Civil Rights Timeline

By danbehr
  • Plessy v. Ferguson

    Plessy v. Ferguson
    Plessy was an African American man, who sat in a white train car. He was asked to move, but he refused. The police came and arrested him. Plessy brought his case to the Surpreme Court. They voted 7 to 1, saying that Louisiana did not violate the 14th amendment. This soon lead more states in the South to use the “separate but equal” segregation. It started being used more widely because the federal government could not intervene.
    * Date based on the aresst of Homer Plessy, and not the court date
  • Brown v. Board of Education

    Brown v. Board of Education
    It was a Supreme Court case, that ruled that state laws that had separate schools for African Americans and whites was considered unconstitutional. As a result de jure racial segregation was ruled a violation of the 14th amendment.
  • Emmett Till's death

    Emmett Till's death
    Emmett Till was a African American boy from Chicago and he was visiting his relatives in Mississippi. He was dared by some of his friends to say "Hi", to a white girl, and he did. The girls father later, picked up Emmett from his house and murdered him, dumping his body in the river. Till’s murderers were taken to court and found not guilty. This shock the foundation of Mississippi, both African American and white. Racism was getting to a point, where not even a child was safe.
  • Montgomery Bus Boycott

    Montgomery Bus Boycott
    Rosa Parks refused to move out of the white section of the bus, and was later arrested. African Americans began to boycott the buses, by not riding on them. They represented 2/3 of the buses business. A law was later passed saying that there should not be any kind of special seating on buses.
    • Date based on the arrest of Rosa Parks, and not the timespan of the boycott.
  • Little Rock School Desegregation

    Little Rock School Desegregation
    Nine African American kids were being integrated into an all white school. The parents of the school, did not like the idea, so they began to protest. The mayor sent the National Guard, to stop them from entering the school. Once the presidnet caught wind of it, he sent in the 101st Airborne Division and the U.S Army, to make sure they made it to the building alive. It was a big moment for the Civil Rights Movement, because,it was the first African American to graduate from an integrated school
  • Sit-ins in Greensboro

    Sit-ins in Greensboro
    African American’s started sitting in a white section at a lunch counter. Police would escorted them out or arrest them. It soon lead to sit-ins in Nashville. This lead to the de-segregation of lunch counters.
  • March on Birmingham

    March on Birmingham
    Martin Luther King went to the most segregated town in the South, Birmingham, Alabama. He organized kids to protest on the streets of Birmingham. The chief of security, told the firefighters to spray the kids with high pressure hoses, and the police to use their attack dogs. Martin made a deal with the city of Birmingham, to start to desegregate the town, that include lunch counters, water fountains and fitting rooms.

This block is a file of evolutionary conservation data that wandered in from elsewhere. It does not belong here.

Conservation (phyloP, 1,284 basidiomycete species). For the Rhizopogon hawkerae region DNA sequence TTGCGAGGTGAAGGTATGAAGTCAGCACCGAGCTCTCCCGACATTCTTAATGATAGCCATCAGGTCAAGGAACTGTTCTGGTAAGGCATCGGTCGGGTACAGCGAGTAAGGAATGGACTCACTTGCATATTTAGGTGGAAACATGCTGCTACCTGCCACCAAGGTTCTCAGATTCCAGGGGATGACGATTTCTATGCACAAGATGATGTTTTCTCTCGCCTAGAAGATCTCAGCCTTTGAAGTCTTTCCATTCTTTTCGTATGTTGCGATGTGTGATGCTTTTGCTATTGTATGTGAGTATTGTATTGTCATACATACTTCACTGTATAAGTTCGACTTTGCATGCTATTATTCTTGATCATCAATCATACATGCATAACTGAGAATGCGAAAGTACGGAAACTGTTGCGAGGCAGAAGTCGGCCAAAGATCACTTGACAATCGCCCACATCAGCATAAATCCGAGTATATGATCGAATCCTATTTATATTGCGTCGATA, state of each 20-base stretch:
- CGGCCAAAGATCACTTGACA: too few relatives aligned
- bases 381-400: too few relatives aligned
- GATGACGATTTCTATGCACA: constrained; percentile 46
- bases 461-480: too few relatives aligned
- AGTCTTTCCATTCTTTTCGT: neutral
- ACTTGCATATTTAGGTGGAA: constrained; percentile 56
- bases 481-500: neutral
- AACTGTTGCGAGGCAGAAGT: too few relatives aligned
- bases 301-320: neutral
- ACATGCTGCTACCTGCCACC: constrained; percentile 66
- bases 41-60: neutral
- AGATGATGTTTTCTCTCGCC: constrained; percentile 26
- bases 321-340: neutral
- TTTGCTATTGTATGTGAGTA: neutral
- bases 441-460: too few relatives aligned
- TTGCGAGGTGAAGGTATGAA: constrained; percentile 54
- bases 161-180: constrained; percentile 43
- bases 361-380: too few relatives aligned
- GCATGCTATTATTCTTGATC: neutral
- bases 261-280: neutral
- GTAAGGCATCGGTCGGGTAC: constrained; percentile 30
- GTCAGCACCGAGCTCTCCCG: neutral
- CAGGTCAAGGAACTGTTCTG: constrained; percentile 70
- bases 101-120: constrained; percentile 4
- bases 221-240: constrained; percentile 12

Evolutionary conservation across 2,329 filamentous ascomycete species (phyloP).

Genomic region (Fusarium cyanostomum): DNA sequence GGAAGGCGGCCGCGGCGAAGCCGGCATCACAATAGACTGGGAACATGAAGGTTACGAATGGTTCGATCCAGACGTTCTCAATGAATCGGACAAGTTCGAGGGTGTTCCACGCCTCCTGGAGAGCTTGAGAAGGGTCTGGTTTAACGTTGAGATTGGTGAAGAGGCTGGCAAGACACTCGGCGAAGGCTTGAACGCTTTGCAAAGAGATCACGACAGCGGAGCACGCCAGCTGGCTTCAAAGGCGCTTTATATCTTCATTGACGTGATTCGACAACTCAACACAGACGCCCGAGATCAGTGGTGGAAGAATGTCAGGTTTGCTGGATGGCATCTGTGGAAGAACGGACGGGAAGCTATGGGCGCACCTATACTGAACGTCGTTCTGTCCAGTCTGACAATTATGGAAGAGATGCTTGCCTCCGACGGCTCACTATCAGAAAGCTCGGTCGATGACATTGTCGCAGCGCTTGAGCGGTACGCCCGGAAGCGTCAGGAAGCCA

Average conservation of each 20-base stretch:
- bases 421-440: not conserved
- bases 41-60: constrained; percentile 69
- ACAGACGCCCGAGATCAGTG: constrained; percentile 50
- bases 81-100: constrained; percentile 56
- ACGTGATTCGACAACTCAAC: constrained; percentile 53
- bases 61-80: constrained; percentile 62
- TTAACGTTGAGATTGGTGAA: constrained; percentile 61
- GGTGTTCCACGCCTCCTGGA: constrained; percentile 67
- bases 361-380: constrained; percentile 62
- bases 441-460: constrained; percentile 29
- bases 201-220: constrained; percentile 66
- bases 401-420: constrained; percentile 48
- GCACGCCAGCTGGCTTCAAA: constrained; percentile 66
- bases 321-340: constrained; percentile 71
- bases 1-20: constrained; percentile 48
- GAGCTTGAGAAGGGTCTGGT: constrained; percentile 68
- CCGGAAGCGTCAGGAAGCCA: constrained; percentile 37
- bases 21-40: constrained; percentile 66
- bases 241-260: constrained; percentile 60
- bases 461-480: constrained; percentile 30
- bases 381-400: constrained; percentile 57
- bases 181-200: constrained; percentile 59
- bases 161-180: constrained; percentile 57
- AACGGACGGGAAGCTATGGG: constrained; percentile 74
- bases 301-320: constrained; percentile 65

• March on Washington

    March on Washington
    African Americans from all over meet in Washington DC, to put pressure on lawmakers to pass the bill to end legal segregation. Thousands gathered at the Lincoln memorial, and listened to Martin Luther King deliver his "I have a dream" speech. The rally worked, lawmakers passed a bill ending legal segregation.
  • Civil Rights Act of 1964

    Civil Rights Act of 1964
    The Civil Rights Act of 1964, outlawed major forms of discrimination against race, ethnic, minorities, and women.
  • March on Selma

    March on Selma
    Protesters marched from Selma Alabama to Montgomery, to protest their voting rights. The people in Selma refused to register African americans as voters. They attempted 3 times to march to Montgomery and they made it on the third try, while being escorted by the U.S. army and National Guard. In the first two attempts to march, the local police violently beat the protesters, and pictures of it were shown around the world. This encouraged Lyndon b. Johnson to later pass the Voting Rights Act.
  • Voting Rights Act of 1965

    Voting Rights Act of 1965
    The Voting Rights Act is a piece of national legislation that outlawed discriminatory voting practices. The act prohibited a state from imposing a sort of voting qualification or to deny a person based on their color. African Americans now had the right to vote.
  • Civil Rights Act of 1968

    Civil Rights Act of 1968
    It was a bill that was signed to prohibit discrimination concerning the sale, rental and financing of housing based on race, religion, national origin and sex. People now had equal housing opportunities, regardless of race, creed, or national origin.